Status
Not open for further replies.

juliesmile

Active member
Joined
Feb 20, 2008
Messages
60
Reason
Loved one DX
Diagnosis
03/2008
Country
US
State
CA
City
Borrego Springs
I've been picking up things here and there on this forum and I have a question on reflexes. In my husbands first exam with Neurologist, the Dr. notes that "Reflexes are A+ with the exception of left ankle jerk, which is absent." Then when we went for exam with 2nd opinion Dr. he said he wanted an MRI on his upper spine because although it wouldn't explain the foot drop it might account for the "Brisk reflexes". Both exams show toes downgoing with the Babinski test. Can someone clear up what this might mean. I read here somewhere that reflexes are brisk in ALS and absent in neuropathy. Can you have both. Or is ALS just a form of neuropathy? I'm confused.
 

Marjorie R. Wilcox

Senior member
Joined
Nov 21, 2007
Messages
660
Diagnosis
10/2007
Country
US
State
New York
City
Richmondville
reflexes

Rick has both brisk reflexes and absent ones. He was initially diagnosed with neuropathy and then after the EMG and blood tests, he was given the DX of familial ALS.
 

tmasters

Senior member
Joined
Feb 19, 2008
Messages
531
Reason
PALS
Diagnosis
08/2008
Country
US
State
California
City
Anaheim
Hi Julie,

I'm not a doctor but I've done some research on this. This gets a little complicated.

In ALS there is a slow dying of both the "Upper Motor Neurons" (UMN) and "Lower Motor Neurons" (LMN). ALS is different in different people. In some cases UMN are the first to go, in others it's the LMN. To make a "clinically definite" diagnosis of ALS, the neurologist must detect both UMN and LMN symptoms in a few regions. This doesn't happen until the disease has progressed pretty far.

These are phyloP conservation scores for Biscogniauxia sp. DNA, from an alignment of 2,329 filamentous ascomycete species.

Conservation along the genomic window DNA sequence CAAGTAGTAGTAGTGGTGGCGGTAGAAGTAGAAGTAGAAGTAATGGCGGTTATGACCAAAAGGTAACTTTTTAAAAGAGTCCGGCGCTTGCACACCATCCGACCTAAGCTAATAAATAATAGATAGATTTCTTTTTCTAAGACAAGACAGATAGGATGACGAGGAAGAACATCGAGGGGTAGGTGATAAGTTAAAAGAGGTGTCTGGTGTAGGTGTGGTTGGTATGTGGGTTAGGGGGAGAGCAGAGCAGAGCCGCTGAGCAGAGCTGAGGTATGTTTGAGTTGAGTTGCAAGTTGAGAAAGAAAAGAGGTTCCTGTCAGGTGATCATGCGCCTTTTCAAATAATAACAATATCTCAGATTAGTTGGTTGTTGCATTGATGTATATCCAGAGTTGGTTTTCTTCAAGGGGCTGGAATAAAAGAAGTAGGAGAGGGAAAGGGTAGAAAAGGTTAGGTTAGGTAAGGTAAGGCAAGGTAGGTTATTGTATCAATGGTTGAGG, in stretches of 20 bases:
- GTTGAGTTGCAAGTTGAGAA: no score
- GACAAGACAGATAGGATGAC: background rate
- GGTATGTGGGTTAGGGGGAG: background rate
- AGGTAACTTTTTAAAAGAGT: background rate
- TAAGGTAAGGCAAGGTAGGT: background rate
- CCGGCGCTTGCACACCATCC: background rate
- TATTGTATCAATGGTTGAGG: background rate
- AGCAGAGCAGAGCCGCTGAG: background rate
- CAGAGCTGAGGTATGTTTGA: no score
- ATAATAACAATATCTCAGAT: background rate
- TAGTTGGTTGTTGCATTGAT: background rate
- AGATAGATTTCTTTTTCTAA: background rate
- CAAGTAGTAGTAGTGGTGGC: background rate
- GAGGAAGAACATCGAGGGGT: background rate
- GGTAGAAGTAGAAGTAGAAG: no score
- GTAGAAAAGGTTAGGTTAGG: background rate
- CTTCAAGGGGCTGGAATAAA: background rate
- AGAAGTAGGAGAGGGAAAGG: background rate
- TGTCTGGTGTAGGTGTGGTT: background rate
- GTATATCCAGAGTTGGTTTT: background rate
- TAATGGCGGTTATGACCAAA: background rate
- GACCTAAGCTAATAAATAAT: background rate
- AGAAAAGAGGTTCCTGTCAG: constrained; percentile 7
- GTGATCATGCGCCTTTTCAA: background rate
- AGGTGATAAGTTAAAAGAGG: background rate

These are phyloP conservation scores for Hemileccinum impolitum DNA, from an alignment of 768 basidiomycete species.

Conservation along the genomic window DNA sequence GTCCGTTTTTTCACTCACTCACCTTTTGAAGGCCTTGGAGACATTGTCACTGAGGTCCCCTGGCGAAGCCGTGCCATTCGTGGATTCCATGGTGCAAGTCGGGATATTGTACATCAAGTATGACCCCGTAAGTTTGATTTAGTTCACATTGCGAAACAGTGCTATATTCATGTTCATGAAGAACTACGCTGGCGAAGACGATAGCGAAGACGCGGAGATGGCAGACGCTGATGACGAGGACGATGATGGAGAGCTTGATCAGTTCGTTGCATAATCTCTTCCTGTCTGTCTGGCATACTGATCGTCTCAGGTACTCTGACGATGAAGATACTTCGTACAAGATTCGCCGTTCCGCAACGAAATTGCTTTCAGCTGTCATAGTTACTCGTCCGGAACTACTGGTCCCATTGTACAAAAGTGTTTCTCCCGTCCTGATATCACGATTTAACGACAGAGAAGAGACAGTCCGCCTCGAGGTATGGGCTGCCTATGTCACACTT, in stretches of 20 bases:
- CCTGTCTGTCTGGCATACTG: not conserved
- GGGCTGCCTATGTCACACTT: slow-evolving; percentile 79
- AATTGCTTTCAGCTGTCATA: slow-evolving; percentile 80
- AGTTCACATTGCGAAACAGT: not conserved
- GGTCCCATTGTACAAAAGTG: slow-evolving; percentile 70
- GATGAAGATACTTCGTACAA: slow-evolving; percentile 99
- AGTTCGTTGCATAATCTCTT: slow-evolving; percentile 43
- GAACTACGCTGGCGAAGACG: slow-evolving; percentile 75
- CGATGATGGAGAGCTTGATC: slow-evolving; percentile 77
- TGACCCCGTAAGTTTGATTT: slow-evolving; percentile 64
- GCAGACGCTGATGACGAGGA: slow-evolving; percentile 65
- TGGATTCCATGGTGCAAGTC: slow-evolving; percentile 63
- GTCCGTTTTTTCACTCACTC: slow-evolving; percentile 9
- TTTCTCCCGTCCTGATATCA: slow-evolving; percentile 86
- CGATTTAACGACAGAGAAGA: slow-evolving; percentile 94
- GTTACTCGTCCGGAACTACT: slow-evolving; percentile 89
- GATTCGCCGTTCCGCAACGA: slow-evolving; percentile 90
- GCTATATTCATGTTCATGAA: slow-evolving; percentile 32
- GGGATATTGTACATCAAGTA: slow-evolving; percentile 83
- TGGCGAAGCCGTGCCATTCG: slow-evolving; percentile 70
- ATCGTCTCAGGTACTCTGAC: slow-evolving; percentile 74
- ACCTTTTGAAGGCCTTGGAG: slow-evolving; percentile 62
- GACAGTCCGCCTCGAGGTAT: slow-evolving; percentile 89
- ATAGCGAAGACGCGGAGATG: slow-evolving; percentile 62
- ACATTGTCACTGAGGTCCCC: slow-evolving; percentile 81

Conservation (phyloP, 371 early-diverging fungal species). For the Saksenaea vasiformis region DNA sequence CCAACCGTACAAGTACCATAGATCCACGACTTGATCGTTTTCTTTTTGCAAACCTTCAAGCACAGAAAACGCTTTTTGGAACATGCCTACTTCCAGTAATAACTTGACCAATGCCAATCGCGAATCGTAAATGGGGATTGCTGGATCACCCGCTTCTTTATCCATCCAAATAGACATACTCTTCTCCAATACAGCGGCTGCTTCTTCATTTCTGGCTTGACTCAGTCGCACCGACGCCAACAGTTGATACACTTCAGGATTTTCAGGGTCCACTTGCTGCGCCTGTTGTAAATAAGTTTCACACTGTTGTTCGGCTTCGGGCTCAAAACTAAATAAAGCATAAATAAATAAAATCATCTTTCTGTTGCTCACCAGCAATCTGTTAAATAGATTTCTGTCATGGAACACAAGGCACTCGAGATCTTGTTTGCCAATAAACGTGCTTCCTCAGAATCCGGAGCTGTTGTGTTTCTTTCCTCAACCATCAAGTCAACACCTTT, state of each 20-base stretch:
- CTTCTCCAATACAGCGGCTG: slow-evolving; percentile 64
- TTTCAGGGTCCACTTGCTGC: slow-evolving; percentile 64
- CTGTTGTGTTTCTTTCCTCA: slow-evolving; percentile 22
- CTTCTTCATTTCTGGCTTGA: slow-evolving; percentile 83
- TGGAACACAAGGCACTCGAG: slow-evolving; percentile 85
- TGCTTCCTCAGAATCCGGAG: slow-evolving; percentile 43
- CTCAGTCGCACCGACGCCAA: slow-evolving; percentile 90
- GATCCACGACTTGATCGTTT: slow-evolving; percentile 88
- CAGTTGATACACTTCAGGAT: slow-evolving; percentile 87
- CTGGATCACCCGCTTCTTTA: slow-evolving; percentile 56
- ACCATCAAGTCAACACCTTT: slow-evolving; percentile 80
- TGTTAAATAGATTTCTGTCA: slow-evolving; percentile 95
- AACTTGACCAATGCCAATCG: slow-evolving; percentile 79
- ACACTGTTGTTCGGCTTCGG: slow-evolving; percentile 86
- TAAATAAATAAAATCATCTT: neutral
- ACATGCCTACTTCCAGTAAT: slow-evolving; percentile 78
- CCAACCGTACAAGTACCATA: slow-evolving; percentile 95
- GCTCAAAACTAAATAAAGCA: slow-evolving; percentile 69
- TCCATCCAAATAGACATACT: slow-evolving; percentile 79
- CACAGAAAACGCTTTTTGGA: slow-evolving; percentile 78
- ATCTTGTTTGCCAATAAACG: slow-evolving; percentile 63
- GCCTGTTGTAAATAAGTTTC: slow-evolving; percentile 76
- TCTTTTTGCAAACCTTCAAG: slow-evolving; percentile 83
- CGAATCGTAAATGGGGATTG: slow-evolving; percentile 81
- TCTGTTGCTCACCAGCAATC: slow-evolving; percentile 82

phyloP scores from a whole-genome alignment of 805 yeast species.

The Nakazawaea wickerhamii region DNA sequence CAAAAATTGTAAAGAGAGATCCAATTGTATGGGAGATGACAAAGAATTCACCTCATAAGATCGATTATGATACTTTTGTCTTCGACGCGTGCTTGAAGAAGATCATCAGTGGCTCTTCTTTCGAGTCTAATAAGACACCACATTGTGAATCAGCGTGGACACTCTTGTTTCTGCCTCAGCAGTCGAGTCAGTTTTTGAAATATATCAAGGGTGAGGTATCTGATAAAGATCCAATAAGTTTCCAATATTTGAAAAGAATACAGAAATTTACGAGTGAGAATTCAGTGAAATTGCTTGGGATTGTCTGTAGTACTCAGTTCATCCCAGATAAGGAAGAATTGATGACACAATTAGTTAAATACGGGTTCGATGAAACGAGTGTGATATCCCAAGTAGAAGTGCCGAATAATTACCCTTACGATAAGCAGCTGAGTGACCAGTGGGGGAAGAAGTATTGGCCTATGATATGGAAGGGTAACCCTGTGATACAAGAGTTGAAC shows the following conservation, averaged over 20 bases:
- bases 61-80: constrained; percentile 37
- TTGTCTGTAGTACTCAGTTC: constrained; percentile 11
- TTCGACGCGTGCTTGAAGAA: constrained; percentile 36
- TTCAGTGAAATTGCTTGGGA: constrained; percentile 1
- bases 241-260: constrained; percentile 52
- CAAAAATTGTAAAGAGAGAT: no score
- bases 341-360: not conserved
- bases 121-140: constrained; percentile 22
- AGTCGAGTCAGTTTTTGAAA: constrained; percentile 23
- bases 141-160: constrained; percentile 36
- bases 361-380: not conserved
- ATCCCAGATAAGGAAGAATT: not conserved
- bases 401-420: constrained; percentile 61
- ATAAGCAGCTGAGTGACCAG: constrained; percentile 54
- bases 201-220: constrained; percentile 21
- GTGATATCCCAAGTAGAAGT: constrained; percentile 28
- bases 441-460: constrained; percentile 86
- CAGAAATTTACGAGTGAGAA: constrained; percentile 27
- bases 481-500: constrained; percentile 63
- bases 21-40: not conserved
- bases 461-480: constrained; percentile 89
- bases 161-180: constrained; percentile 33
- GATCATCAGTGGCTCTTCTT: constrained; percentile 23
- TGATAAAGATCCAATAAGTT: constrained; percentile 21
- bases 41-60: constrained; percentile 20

Your doctor was looking at reflexes because heighened or "brisk" reflexes are one of the main symptoms of UMN deterioration. Sometimes LMN shows a decreased reflex, but a more common symptom of LMN is muscle weakening and wasting.

Bottom line is, it doesn't tell you much by itself, but has to be understood within the context of all the other symptoms that the doctor is looking for.

-Tom
 

crystalkk

Very helpful member
Joined
Sep 11, 2007
Messages
1,210
Reason
Learn about ALS
Country
US
State
pennsylvania
City
philadelphia
julie,

Toes going downward is normal. If he had the babinski the big toe goes up and the rest of the toes go up and fan out. It is another UMN sign.
 

juliesmile

Active member
Joined
Feb 20, 2008
Messages
60
Reason
Loved one DX
Diagnosis
03/2008
Country
US
State
CA
City
Borrego Springs
Hi Tom,

Thanks, it does get confusing. So let me see if I get this right. If my husband has atrophy in his left leg and an absent left ankle reflex, that might indicate some LMN issues. The brisk reflexes might indicate some UMN issues. The downgoing Babinski is a good sign though.
 

tmasters

Senior member
Joined
Feb 19, 2008
Messages
531
Reason
PALS
Diagnosis
08/2008
Country
US
State
California
City
Anaheim
Julie,

I just re-read your original post and I may have mis-lead you if you interpret "brisk" and "normal" reflexes as the same thing. The UMN symptom is actually heightened or exaggerated reflexes. This is what I thought you meant by "brisk" but now I'm not so sure since you also say "A+". If Steve has normal reflexes I would think this is a good sign also, not an indicator of any UMN decay.

-Tom
 

juliesmile

Active member
Joined
Feb 20, 2008
Messages
60
Reason
Loved one DX
Diagnosis
03/2008
Country
US
State
CA
City
Borrego Springs
Tom,

Actually what I was saying is that on our first visit in Oct. Dr. noted Steve's reflexes were ...

"A+ with the exception of left ankle jerk which was absent" Does this mean at this point (Oct>) his reflexes good?

Then our 2nd opinion Dr. (Jan) his reflexes were "Brisk"

He seemed to go from A+ to having Brisk reflexes is a very short period of time.

I guess that's not really a question. Just an observation. Your explaination earlier was what I was looking for.

Thanks
 
Status
Not open for further replies.
Top